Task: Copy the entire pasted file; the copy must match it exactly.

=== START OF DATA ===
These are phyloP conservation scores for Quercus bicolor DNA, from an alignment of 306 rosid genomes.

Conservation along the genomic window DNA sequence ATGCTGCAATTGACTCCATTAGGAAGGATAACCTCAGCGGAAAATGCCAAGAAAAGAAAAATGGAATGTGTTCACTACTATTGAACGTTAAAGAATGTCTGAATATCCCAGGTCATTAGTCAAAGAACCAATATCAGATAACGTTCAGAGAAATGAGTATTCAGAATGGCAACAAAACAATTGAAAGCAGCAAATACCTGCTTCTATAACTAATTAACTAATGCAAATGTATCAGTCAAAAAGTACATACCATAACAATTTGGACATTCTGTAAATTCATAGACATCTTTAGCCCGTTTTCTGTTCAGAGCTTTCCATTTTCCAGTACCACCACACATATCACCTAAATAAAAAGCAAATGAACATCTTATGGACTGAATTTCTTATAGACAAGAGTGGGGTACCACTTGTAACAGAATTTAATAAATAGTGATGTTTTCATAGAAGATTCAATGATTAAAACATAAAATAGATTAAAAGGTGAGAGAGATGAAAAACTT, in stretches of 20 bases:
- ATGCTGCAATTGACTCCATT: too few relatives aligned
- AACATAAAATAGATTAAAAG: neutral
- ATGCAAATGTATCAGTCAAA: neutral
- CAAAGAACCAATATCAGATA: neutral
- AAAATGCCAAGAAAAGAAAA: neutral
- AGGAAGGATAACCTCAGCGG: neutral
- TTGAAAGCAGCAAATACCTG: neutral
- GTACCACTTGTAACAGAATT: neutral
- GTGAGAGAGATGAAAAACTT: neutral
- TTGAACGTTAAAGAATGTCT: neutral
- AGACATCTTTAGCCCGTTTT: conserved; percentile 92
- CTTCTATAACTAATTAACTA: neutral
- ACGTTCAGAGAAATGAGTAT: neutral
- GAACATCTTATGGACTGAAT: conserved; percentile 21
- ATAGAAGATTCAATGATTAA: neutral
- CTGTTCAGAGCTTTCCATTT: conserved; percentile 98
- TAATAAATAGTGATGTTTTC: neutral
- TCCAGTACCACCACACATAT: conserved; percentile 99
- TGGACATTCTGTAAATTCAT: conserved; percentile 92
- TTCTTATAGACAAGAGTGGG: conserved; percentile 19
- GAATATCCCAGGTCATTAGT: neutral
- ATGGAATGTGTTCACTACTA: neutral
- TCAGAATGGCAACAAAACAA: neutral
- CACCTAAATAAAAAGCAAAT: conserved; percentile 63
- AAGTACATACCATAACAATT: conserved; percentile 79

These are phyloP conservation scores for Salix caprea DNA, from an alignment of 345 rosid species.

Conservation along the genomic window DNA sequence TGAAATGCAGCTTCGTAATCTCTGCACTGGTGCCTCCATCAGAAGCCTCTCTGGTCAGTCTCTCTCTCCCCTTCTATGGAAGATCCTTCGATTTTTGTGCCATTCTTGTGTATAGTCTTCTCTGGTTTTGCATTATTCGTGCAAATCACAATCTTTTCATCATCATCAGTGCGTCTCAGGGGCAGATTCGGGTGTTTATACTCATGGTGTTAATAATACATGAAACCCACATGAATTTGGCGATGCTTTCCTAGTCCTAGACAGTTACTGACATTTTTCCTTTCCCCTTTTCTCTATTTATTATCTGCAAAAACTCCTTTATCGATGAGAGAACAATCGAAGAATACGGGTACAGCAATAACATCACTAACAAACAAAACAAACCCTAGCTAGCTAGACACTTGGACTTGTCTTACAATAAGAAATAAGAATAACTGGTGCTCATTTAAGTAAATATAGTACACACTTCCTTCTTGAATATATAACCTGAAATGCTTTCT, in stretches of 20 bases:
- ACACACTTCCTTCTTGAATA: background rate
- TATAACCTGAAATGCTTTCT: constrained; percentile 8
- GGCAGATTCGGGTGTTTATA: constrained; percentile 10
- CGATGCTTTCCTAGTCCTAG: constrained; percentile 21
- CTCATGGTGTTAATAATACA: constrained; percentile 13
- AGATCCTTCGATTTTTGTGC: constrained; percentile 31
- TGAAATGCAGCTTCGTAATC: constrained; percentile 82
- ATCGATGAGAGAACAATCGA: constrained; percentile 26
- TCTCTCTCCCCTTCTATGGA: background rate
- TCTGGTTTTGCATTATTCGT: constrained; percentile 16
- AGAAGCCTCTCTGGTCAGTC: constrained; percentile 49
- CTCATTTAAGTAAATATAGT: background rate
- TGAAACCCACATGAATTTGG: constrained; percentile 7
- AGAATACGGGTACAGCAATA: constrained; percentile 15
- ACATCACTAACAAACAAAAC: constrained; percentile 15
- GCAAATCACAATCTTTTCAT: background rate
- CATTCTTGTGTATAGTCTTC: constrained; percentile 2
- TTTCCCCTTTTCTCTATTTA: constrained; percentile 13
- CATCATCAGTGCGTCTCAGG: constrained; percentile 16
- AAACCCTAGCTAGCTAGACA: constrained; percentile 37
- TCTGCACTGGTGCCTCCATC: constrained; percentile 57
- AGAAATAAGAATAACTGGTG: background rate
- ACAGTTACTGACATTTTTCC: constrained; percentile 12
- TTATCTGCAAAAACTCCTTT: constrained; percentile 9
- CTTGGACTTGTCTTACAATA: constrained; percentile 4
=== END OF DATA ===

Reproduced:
These are phyloP conservation scores for Quercus bicolor DNA, from an alignment of 306 rosid genomes.

Conservation along the genomic window DNA sequence ATGCTGCAATTGACTCCATTAGGAAGGATAACCTCAGCGGAAAATGCCAAGAAAAGAAAAATGGAATGTGTTCACTACTATTGAACGTTAAAGAATGTCTGAATATCCCAGGTCATTAGTCAAAGAACCAATATCAGATAACGTTCAGAGAAATGAGTATTCAGAATGGCAACAAAACAATTGAAAGCAGCAAATACCTGCTTCTATAACTAATTAACTAATGCAAATGTATCAGTCAAAAAGTACATACCATAACAATTTGGACATTCTGTAAATTCATAGACATCTTTAGCCCGTTTTCTGTTCAGAGCTTTCCATTTTCCAGTACCACCACACATATCACCTAAATAAAAAGCAAATGAACATCTTATGGACTGAATTTCTTATAGACAAGAGTGGGGTACCACTTGTAACAGAATTTAATAAATAGTGATGTTTTCATAGAAGATTCAATGATTAAAACATAAAATAGATTAAAAGGTGAGAGAGATGAAAAACTT, in stretches of 20 bases:
- ATGCTGCAATTGACTCCATT: too few relatives aligned
- AACATAAAATAGATTAAAAG: neutral
- ATGCAAATGTATCAGTCAAA: neutral
- CAAAGAACCAATATCAGATA: neutral
- AAAATGCCAAGAAAAGAAAA: neutral
- AGGAAGGATAACCTCAGCGG: neutral
- TTGAAAGCAGCAAATACCTG: neutral
- GTACCACTTGTAACAGAATT: neutral
- GTGAGAGAGATGAAAAACTT: neutral
- TTGAACGTTAAAGAATGTCT: neutral
- AGACATCTTTAGCCCGTTTT: conserved; percentile 92
- CTTCTATAACTAATTAACTA: neutral
- ACGTTCAGAGAAATGAGTAT: neutral
- GAACATCTTATGGACTGAAT: conserved; percentile 21
- ATAGAAGATTCAATGATTAA: neutral
- CTGTTCAGAGCTTTCCATTT: conserved; percentile 98
- TAATAAATAGTGATGTTTTC: neutral
- TCCAGTACCACCACACATAT: conserved; percentile 99
- TGGACATTCTGTAAATTCAT: conserved; percentile 92
- TTCTTATAGACAAGAGTGGG: conserved; percentile 19
- GAATATCCCAGGTCATTAGT: neutral
- ATGGAATGTGTTCACTACTA: neutral
- TCAGAATGGCAACAAAACAA: neutral
- CACCTAAATAAAAAGCAAAT: conserved; percentile 63
- AAGTACATACCATAACAATT: conserved; percentile 79

These are phyloP conservation scores for Salix caprea DNA, from an alignment of 345 rosid species.

Conservation along the genomic window DNA sequence TGAAATGCAGCTTCGTAATCTCTGCACTGGTGCCTCCATCAGAAGCCTCTCTGGTCAGTCTCTCTCTCCCCTTCTATGGAAGATCCTTCGATTTTTGTGCCATTCTTGTGTATAGTCTTCTCTGGTTTTGCATTATTCGTGCAAATCACAATCTTTTCATCATCATCAGTGCGTCTCAGGGGCAGATTCGGGTGTTTATACTCATGGTGTTAATAATACATGAAACCCACATGAATTTGGCGATGCTTTCCTAGTCCTAGACAGTTACTGACATTTTTCCTTTCCCCTTTTCTCTATTTATTATCTGCAAAAACTCCTTTATCGATGAGAGAACAATCGAAGAATACGGGTACAGCAATAACATCACTAACAAACAAAACAAACCCTAGCTAGCTAGACACTTGGACTTGTCTTACAATAAGAAATAAGAATAACTGGTGCTCATTTAAGTAAATATAGTACACACTTCCTTCTTGAATATATAACCTGAAATGCTTTCT, in stretches of 20 bases:
- ACACACTTCCTTCTTGAATA: background rate
- TATAACCTGAAATGCTTTCT: constrained; percentile 8
- GGCAGATTCGGGTGTTTATA: constrained; percentile 10
- CGATGCTTTCCTAGTCCTAG: constrained; percentile 21
- CTCATGGTGTTAATAATACA: constrained; percentile 13
- AGATCCTTCGATTTTTGTGC: constrained; percentile 31
- TGAAATGCAGCTTCGTAATC: constrained; percentile 82
- ATCGATGAGAGAACAATCGA: constrained; percentile 26
- TCTCTCTCCCCTTCTATGGA: background rate
- TCTGGTTTTGCATTATTCGT: constrained; percentile 16
- AGAAGCCTCTCTGGTCAGTC: constrained; percentile 49
- CTCATTTAAGTAAATATAGT: background rate
- TGAAACCCACATGAATTTGG: constrained; percentile 7
- AGAATACGGGTACAGCAATA: constrained; percentile 15
- ACATCACTAACAAACAAAAC: constrained; percentile 15
- GCAAATCACAATCTTTTCAT: background rate
- CATTCTTGTGTATAGTCTTC: constrained; percentile 2
- TTTCCCCTTTTCTCTATTTA: constrained; percentile 13
- CATCATCAGTGCGTCTCAGG: constrained; percentile 16
- AAACCCTAGCTAGCTAGACA: constrained; percentile 37
- TCTGCACTGGTGCCTCCATC: constrained; percentile 57
- AGAAATAAGAATAACTGGTG: background rate
- ACAGTTACTGACATTTTTCC: constrained; percentile 12
- TTATCTGCAAAAACTCCTTT: constrained; percentile 9
- CTTGGACTTGTCTTACAATA: constrained; percentile 4